Tomorrow is Halloween, and aside from our evening festivities, it's also Christian's Harvest Party at school.
I volunteered to bring goodies, and since someone else had already signed up for cupcakes, I decided it was time to get creative. I browsed the internet for hours for just the right combination of ease and ingenuity until I came upon this website entirely devoted to creepy edible Halloween recipes.
My family came to bake with me today, my beautiful niece Shea and my cousin Jamie, and we had so much fun making these Halloween goodies.
I decided on the Freaky Witch Fingers and the Brittle Meringue Bones. Both were amazing looking, although the lack of sweetness in the shortbread may not be well loved by the 6 and 7 year olds at the party. I'm including both of the recipes here, starting with the fingers, which were by far the easiest.
Freaky Witch Fingers
1 cup butter, softened
1 cup powdered sugar
1 tsp almond extract
1 tsp vanilla
2 2/3 cups flour
1 tsp salt
3/4 cup sliced almonds
In a medium bowl, beat together butter, sugar, egg, almond extract and vanilla, using an electric mixer. Then add in the flour and salt. Cover and refrigerate at least 30 minutes, as well as in between when you aren't using the dough. Roll about a teaspoonful of dough into a "worm" shape, about the size of a finger. Squeeze twice along finger length to create knuckle shapes. Press a sliced almond firmly into one end for the fingernail. Lay them on an aluminum foil covered baking sheet that has been sprayed with just a bit of cooking spray, then make slashes with a butter knife across in several places to form knuckles. I agree with the original recipe, which says to do clusters of three slashes for each knuckle.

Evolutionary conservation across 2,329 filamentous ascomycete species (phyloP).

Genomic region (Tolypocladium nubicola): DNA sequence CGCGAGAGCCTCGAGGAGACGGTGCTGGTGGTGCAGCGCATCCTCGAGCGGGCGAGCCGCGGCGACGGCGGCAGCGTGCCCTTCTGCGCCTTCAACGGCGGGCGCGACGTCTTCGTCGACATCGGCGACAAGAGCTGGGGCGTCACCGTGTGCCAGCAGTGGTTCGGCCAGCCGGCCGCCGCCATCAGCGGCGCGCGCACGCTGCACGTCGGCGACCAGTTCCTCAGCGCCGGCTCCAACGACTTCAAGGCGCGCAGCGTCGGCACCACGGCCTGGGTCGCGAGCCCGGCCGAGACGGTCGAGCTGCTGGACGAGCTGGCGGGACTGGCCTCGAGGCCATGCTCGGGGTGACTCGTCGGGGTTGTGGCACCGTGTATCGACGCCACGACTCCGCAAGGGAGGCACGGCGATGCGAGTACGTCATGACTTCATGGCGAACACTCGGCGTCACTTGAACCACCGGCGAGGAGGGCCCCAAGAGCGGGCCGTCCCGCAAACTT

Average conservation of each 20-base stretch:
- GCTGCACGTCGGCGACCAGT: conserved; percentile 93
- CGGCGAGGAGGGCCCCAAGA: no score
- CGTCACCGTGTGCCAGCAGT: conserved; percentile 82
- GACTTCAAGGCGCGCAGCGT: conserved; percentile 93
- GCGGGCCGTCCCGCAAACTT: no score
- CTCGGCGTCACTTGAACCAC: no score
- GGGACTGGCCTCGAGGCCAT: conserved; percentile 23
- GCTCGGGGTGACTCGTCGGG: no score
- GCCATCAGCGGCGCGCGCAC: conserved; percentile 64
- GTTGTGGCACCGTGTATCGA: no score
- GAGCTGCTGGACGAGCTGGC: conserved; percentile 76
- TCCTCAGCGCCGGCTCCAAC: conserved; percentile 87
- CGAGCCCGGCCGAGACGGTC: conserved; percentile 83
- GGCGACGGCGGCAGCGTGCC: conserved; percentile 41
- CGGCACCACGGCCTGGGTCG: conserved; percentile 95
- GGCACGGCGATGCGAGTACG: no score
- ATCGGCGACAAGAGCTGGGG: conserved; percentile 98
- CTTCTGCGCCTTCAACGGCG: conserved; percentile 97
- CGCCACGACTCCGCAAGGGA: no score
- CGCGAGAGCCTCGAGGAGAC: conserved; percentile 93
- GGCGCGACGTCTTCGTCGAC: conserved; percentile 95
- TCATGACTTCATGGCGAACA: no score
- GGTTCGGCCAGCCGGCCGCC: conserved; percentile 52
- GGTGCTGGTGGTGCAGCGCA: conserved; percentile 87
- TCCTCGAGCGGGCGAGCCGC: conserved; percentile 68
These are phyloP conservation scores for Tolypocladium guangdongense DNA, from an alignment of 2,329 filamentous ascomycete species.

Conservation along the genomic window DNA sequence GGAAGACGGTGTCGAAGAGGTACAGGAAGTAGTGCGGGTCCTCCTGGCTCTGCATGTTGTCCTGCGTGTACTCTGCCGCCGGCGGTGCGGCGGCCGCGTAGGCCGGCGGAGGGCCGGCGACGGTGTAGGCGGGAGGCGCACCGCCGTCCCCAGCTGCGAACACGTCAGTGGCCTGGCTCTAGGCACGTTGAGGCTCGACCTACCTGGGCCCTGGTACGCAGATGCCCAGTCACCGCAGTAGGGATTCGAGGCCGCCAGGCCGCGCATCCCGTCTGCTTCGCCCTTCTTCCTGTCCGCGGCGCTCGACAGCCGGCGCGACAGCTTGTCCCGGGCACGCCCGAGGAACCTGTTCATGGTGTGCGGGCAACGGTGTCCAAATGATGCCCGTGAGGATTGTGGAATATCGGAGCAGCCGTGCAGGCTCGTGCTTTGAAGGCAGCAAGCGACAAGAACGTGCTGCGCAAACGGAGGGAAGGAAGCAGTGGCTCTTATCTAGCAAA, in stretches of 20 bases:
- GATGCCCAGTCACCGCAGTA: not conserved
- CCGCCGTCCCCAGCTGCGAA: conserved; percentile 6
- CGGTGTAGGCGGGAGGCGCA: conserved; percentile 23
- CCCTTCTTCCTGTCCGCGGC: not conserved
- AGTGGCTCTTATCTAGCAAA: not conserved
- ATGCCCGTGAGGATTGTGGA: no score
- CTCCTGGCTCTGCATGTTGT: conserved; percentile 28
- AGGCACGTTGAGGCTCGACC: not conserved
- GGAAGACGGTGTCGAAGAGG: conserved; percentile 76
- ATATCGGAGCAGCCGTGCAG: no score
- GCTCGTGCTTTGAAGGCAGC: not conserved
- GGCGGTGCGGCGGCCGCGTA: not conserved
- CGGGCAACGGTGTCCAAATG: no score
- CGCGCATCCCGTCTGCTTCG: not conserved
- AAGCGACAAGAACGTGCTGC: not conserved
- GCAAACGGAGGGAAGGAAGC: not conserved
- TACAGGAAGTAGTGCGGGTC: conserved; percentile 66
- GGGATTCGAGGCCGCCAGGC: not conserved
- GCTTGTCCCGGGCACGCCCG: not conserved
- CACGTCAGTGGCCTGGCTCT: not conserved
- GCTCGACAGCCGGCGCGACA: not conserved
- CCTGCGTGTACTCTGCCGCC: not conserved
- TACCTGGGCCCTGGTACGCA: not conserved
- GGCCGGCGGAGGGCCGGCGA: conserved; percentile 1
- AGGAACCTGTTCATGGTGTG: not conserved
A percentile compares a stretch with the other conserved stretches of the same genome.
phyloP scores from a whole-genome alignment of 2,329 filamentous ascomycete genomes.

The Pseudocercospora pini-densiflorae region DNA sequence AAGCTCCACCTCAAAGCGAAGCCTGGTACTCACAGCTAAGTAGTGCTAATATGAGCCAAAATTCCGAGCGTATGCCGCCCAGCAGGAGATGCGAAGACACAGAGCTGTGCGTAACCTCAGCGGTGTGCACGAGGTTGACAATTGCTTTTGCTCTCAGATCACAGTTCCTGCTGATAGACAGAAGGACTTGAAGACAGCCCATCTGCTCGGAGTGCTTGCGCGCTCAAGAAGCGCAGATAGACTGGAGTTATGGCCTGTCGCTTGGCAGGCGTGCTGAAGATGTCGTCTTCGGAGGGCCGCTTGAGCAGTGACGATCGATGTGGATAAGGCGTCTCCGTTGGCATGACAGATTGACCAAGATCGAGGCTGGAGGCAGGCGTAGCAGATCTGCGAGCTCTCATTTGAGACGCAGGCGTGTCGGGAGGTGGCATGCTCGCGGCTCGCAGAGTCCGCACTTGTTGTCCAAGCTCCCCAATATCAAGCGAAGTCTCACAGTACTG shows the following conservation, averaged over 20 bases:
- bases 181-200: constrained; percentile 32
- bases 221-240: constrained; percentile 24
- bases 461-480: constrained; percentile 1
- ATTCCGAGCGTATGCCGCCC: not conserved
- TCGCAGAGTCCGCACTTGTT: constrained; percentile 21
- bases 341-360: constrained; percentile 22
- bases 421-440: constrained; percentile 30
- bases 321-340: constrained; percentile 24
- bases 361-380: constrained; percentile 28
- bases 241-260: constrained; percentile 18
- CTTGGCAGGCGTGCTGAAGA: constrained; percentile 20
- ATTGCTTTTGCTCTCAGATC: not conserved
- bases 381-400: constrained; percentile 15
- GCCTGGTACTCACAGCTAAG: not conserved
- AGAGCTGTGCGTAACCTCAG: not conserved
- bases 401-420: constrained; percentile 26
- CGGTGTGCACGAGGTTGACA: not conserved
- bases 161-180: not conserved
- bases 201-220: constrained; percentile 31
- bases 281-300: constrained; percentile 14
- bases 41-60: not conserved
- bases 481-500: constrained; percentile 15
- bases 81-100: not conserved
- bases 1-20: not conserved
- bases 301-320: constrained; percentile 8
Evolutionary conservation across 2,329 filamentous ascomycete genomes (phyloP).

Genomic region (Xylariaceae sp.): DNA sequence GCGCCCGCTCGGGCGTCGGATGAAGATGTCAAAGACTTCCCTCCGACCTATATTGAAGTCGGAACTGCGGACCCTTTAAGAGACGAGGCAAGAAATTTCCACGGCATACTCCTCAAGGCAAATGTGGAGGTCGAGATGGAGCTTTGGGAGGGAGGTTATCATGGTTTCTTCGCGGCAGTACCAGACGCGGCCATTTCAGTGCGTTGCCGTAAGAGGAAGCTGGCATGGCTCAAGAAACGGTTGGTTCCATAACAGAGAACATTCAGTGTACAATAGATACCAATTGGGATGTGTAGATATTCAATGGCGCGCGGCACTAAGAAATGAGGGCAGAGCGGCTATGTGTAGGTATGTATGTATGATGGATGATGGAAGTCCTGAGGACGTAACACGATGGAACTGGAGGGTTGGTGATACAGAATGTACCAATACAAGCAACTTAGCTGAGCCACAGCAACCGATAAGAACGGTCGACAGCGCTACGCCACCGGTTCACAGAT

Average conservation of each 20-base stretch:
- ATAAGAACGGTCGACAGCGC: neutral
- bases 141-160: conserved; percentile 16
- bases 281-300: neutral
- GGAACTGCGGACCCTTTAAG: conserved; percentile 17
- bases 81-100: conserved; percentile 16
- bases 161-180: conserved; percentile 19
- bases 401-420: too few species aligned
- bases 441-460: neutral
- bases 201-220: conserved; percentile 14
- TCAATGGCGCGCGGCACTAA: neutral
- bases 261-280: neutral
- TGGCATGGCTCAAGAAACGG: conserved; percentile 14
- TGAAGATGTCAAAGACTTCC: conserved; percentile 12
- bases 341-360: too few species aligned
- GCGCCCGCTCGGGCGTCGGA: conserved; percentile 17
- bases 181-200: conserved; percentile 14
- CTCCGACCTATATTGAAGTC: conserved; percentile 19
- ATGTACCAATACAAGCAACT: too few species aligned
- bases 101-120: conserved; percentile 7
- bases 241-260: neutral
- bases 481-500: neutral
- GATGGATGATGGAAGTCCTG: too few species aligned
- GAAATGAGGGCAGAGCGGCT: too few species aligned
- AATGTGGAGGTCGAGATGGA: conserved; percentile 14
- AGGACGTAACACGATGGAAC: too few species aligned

Bake in 325 F oven for 20 minutes or until pale gold. Let cool for 3 minutes. Lift up almond, put a drop of frosting or a mixture of 1/2 c powdered sugar with a few drops of water onto nail bed and press almond back in place, otherwise they fall off too easily during storage and serving.
These aren't incredibly sweet, as is standard for shortbread, and we thought they might be good if instead of almond extract and vanilla extract, you just doubled the vanilla. Also, I think it'd be a good idea to serve with red buttercream as a dip.
Next came the bone meringues. Today was my first meringue making attempt and Jamie and I washed our first two batches down the drain.
After a bit of internet research, I found out our problem... first of all, we were using a plastic bowl. Plastic carries fat and doesn't allow the egg whites to reach the soft peak stage, so using glass or copper is optimal. We also found that our egg whites had to be separated when cold then allowed to reach room temperature before the beating started. So learn from our mistakes, and perhaps your meringues will be peaky and perfect on your first attempt. Also, when storing, make sure to use an airtight container because any moisture will cause the meringues to become chewy and soggy. That being said, here are the instructions. I've adapted the recipe a bit from the way it was typed on the website I found purely for informational purposes. But when we got them right, we ended up with such a deliciously airy treat that it was definitely worth the added effort.
3 large egg whites
1/4 tsp. cream of tartar
1/8 tsp. salt
2/3 cup white sugar
1/2 tsp. vanilla
Preheat oven to 200F. Line cookie sheet with brown paper bag or parchment, although I used aluminum foil and it worked just fine. In a medium sized bowl at high speed, beat egg whites until foamy and pour in cream of tartar and salt while continually beating. Gradually beat in sugar. Gradually means verrrry slowly, a teaspoon at a time, and make SURE to let all of the sugar dissolve fully before adding more. I can't stress this enough. Add vanilla, still beating continually. Place in pastry bag fitted with a medium plain piping tip, or in a Ziploc bag with the tip cut off. Pipe 3" bone shapes onto prepared sheet. Bake 1 hour until set. Turn off oven, dry in oven 1 hour. Don't even open the oven to peek. Makes 4 to 5 dozen small finger-sized bones.